Just yesterday, Japan fully re-opened its borders to tourism after a long period of COVID-19-motivated closure. This should prove economically invigorating, given how much demand to visit the Land of the Rising Sun has built up over the past couple of years. Even before the pandemic, Japan had been a country of great interest among world travelers, and for more than half a century at that. Much of that attractiveness has, of course, to do with its distinctive nature, which manifests both deep tradition and hyper-modernity at once.
But some of it also has to do with the fact that, since rising from the devastation of the Second World War, Japan has hardly shied away from self-promotion. “A Day in Tokyo,” the short film at the top of the post, was produced by the Japan National Tourism Organization in 1968.
Its vivid color footage of Japan’s great metropolis, “the world’s largest and liveliest,” captures everyday life as it was then lived in Tokyo’s department stores, stock exchanges, construction sites, and zoos.
The film puts a good deal of emphasis on the capital’s still-ongoing postwar transformation: “In a constant metabolic cycle of destruction and creation, Tokyo progresses at a dizzying pace,” declares the film’s narrator. “People who haven’t seen Tokyo for ten years, or even five, would scarcely recognize it today.” And if Tokyo was dizzying in the late nineteen-sixties, it became positively disorienting in the eighties. On the back of that era’s economic bubble, Japan looked about to become the wealthiest country in the world, and Tokyoites both worked and played accordingly hard.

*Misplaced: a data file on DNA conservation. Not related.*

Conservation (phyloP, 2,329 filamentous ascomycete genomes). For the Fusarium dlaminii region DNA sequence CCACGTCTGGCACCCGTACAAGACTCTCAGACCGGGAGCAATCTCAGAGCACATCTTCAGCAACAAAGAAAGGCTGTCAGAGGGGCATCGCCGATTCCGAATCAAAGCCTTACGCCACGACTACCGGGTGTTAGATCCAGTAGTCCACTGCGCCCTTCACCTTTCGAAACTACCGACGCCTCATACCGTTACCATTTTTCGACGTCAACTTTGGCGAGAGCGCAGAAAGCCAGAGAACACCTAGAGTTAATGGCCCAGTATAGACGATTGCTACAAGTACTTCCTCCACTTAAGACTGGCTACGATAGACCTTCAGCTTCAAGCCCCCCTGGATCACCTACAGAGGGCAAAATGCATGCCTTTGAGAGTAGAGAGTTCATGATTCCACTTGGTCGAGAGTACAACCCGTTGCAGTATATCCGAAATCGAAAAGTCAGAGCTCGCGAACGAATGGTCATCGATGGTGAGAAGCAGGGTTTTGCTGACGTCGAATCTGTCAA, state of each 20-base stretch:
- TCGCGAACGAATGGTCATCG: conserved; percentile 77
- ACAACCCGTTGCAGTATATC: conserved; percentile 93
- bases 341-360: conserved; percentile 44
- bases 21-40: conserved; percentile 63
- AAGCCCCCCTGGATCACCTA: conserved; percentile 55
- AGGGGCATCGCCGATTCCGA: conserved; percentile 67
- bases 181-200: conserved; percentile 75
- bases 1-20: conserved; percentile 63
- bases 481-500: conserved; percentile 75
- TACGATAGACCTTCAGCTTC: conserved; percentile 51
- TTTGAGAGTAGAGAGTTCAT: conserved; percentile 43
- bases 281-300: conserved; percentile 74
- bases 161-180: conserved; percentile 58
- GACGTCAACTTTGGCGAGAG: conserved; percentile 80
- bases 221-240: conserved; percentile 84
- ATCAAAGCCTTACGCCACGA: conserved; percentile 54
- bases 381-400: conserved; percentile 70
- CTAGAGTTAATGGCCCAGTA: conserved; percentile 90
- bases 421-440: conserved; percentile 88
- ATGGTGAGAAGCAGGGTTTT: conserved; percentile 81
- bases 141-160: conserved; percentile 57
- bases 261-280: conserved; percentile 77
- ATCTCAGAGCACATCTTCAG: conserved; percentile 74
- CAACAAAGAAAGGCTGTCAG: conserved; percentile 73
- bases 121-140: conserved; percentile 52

This two–part compilation of scenes from Japan in the eighties conveys that time with footage drawn from a variety of sources, including feature films (not least Itami Jūzō’s beloved 1985 ramen comedy Tampopo.) “It was a magical place at a magical time,” remembers one American commenter who lived in Japan back then. “Everything seemed possible. Everybody was prospering. Almost every crazy business idea seemed to succeed. People were happy and shared their happiness and good fortune with others. It was like no other place on earth.”
As dramatically as the bubble burst at the end of the eighties, Japanese life in the subsequent “lost decades” has also possessed a richness of its own. You can see it in this compilation of footage of Japan in the nineties and two-thousands from the same channel, TRNGL. Though it no longer seemed able to buy up the rest of the world, the country had by that era built up a global consciousness of its culture by exporting its films, its animation, its music, its video games, and much more besides. Even if you haven’t seen this Japan in person, you’ve come to know it through its art and media.
If you’re considering making the trip, this video of “Japan nowadays” will give you a sense of what you’ve been missing. The Tokyo of the twenty-first century shown in its clips certainly isn’t the same city it was in 1968. Yet it remains “an intermingling of Orient and Occident, seemingly new, but actually old,” as the narrator of “A Day in Tokyo” puts it. “Beneath its modern exterior, there still lingers an atmosphere of past glories. The citizens remain unalterably Japanese, and yet this great city is able to accommodate and understand people of all races, languages, and beliefs” — people now arriving by the thousands once again.
Based in Seoul, Colin Marshall writes and broadcasts on cities, language, and culture. His projects include the Substack newsletter Books on Cities, the book The Stateless City: a Walk through 21st-Century Los Angeles and the video series The City in Cinema. Follow him on Twitter at @colinmarshall or on Facebook.